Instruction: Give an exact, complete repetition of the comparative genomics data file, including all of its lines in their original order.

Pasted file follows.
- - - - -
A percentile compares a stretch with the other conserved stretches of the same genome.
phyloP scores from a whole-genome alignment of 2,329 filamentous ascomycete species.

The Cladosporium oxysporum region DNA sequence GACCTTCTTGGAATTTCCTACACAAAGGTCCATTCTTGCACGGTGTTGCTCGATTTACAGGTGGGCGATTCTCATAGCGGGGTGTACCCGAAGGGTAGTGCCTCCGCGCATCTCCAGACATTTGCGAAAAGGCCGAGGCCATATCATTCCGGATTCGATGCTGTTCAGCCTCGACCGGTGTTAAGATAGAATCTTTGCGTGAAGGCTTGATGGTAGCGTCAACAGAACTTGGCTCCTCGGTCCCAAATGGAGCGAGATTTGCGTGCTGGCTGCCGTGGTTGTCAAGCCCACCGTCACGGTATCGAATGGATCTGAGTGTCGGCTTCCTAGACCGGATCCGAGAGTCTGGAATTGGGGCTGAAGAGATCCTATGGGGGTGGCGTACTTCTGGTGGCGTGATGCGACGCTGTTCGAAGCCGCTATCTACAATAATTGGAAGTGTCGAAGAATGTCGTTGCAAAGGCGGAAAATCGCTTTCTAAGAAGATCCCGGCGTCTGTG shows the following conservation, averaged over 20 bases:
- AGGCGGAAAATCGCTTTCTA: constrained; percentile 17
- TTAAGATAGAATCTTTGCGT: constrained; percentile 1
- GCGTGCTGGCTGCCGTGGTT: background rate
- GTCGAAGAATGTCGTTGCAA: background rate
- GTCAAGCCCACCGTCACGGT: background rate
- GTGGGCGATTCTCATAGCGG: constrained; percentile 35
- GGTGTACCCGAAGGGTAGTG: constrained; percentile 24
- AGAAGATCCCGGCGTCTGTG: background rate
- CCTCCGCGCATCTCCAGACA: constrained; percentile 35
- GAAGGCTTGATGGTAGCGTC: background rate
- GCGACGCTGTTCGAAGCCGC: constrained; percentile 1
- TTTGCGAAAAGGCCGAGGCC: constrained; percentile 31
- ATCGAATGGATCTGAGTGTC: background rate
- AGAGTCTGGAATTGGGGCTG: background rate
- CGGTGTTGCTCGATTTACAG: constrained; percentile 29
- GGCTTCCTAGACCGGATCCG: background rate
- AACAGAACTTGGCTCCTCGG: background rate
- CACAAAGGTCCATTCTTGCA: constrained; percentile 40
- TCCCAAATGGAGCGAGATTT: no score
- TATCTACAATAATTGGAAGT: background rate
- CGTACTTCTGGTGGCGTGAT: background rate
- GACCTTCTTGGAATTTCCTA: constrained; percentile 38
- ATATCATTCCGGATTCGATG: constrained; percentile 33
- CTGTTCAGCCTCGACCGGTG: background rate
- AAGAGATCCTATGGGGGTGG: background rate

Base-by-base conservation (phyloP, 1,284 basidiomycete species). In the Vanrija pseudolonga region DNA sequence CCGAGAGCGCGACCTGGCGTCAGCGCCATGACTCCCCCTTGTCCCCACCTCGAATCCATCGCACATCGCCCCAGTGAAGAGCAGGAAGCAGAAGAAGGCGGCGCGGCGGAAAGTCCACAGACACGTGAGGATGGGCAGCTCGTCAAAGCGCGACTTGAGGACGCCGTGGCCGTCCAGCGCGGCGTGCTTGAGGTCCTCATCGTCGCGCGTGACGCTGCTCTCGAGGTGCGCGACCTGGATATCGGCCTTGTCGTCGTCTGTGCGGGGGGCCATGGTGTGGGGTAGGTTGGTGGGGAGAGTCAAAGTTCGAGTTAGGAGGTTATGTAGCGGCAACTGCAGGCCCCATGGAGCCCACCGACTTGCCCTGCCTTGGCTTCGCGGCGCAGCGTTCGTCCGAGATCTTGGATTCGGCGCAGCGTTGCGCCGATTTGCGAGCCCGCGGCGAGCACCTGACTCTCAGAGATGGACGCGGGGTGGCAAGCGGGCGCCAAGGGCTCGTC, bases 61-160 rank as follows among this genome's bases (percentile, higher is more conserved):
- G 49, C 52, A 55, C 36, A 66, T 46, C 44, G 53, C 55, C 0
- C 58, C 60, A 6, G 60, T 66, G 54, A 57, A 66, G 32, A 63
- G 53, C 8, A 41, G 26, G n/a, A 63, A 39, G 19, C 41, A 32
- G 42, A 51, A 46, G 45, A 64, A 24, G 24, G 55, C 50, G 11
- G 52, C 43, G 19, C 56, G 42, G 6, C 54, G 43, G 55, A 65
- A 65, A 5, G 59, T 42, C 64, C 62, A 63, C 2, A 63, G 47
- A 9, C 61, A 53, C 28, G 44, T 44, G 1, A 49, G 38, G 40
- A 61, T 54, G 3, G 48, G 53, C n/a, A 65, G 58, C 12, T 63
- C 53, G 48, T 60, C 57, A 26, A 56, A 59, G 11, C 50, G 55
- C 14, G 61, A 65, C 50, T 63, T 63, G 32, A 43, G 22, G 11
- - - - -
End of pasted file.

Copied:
A percentile compares a stretch with the other conserved stretches of the same genome.
phyloP scores from a whole-genome alignment of 2,329 filamentous ascomycete species.

The Cladosporium oxysporum region DNA sequence GACCTTCTTGGAATTTCCTACACAAAGGTCCATTCTTGCACGGTGTTGCTCGATTTACAGGTGGGCGATTCTCATAGCGGGGTGTACCCGAAGGGTAGTGCCTCCGCGCATCTCCAGACATTTGCGAAAAGGCCGAGGCCATATCATTCCGGATTCGATGCTGTTCAGCCTCGACCGGTGTTAAGATAGAATCTTTGCGTGAAGGCTTGATGGTAGCGTCAACAGAACTTGGCTCCTCGGTCCCAAATGGAGCGAGATTTGCGTGCTGGCTGCCGTGGTTGTCAAGCCCACCGTCACGGTATCGAATGGATCTGAGTGTCGGCTTCCTAGACCGGATCCGAGAGTCTGGAATTGGGGCTGAAGAGATCCTATGGGGGTGGCGTACTTCTGGTGGCGTGATGCGACGCTGTTCGAAGCCGCTATCTACAATAATTGGAAGTGTCGAAGAATGTCGTTGCAAAGGCGGAAAATCGCTTTCTAAGAAGATCCCGGCGTCTGTG shows the following conservation, averaged over 20 bases:
- AGGCGGAAAATCGCTTTCTA: constrained; percentile 17
- TTAAGATAGAATCTTTGCGT: constrained; percentile 1
- GCGTGCTGGCTGCCGTGGTT: background rate
- GTCGAAGAATGTCGTTGCAA: background rate
- GTCAAGCCCACCGTCACGGT: background rate
- GTGGGCGATTCTCATAGCGG: constrained; percentile 35
- GGTGTACCCGAAGGGTAGTG: constrained; percentile 24
- AGAAGATCCCGGCGTCTGTG: background rate
- CCTCCGCGCATCTCCAGACA: constrained; percentile 35
- GAAGGCTTGATGGTAGCGTC: background rate
- GCGACGCTGTTCGAAGCCGC: constrained; percentile 1
- TTTGCGAAAAGGCCGAGGCC: constrained; percentile 31
- ATCGAATGGATCTGAGTGTC: background rate
- AGAGTCTGGAATTGGGGCTG: background rate
- CGGTGTTGCTCGATTTACAG: constrained; percentile 29
- GGCTTCCTAGACCGGATCCG: background rate
- AACAGAACTTGGCTCCTCGG: background rate
- CACAAAGGTCCATTCTTGCA: constrained; percentile 40
- TCCCAAATGGAGCGAGATTT: no score
- TATCTACAATAATTGGAAGT: background rate
- CGTACTTCTGGTGGCGTGAT: background rate
- GACCTTCTTGGAATTTCCTA: constrained; percentile 38
- ATATCATTCCGGATTCGATG: constrained; percentile 33
- CTGTTCAGCCTCGACCGGTG: background rate
- AAGAGATCCTATGGGGGTGG: background rate

Base-by-base conservation (phyloP, 1,284 basidiomycete species). In the Vanrija pseudolonga region DNA sequence CCGAGAGCGCGACCTGGCGTCAGCGCCATGACTCCCCCTTGTCCCCACCTCGAATCCATCGCACATCGCCCCAGTGAAGAGCAGGAAGCAGAAGAAGGCGGCGCGGCGGAAAGTCCACAGACACGTGAGGATGGGCAGCTCGTCAAAGCGCGACTTGAGGACGCCGTGGCCGTCCAGCGCGGCGTGCTTGAGGTCCTCATCGTCGCGCGTGACGCTGCTCTCGAGGTGCGCGACCTGGATATCGGCCTTGTCGTCGTCTGTGCGGGGGGCCATGGTGTGGGGTAGGTTGGTGGGGAGAGTCAAAGTTCGAGTTAGGAGGTTATGTAGCGGCAACTGCAGGCCCCATGGAGCCCACCGACTTGCCCTGCCTTGGCTTCGCGGCGCAGCGTTCGTCCGAGATCTTGGATTCGGCGCAGCGTTGCGCCGATTTGCGAGCCCGCGGCGAGCACCTGACTCTCAGAGATGGACGCGGGGTGGCAAGCGGGCGCCAAGGGCTCGTC, bases 61-160 rank as follows among this genome's bases (percentile, higher is more conserved):
- G 49, C 52, A 55, C 36, A 66, T 46, C 44, G 53, C 55, C 0
- C 58, C 60, A 6, G 60, T 66, G 54, A 57, A 66, G 32, A 63
- G 53, C 8, A 41, G 26, G n/a, A 63, A 39, G 19, C 41, A 32
- G 42, A 51, A 46, G 45, A 64, A 24, G 24, G 55, C 50, G 11
- G 52, C 43, G 19, C 56, G 42, G 6, C 54, G 43, G 55, A 65
- A 65, A 5, G 59, T 42, C 64, C 62, A 63, C 2, A 63, G 47
- A 9, C 61, A 53, C 28, G 44, T 44, G 1, A 49, G 38, G 40
- A 61, T 54, G 3, G 48, G 53, C n/a, A 65, G 58, C 12, T 63
- C 53, G 48, T 60, C 57, A 26, A 56, A 59, G 11, C 50, G 55
- C 14, G 61, A 65, C 50, T 63, T 63, G 32, A 43, G 22, G 11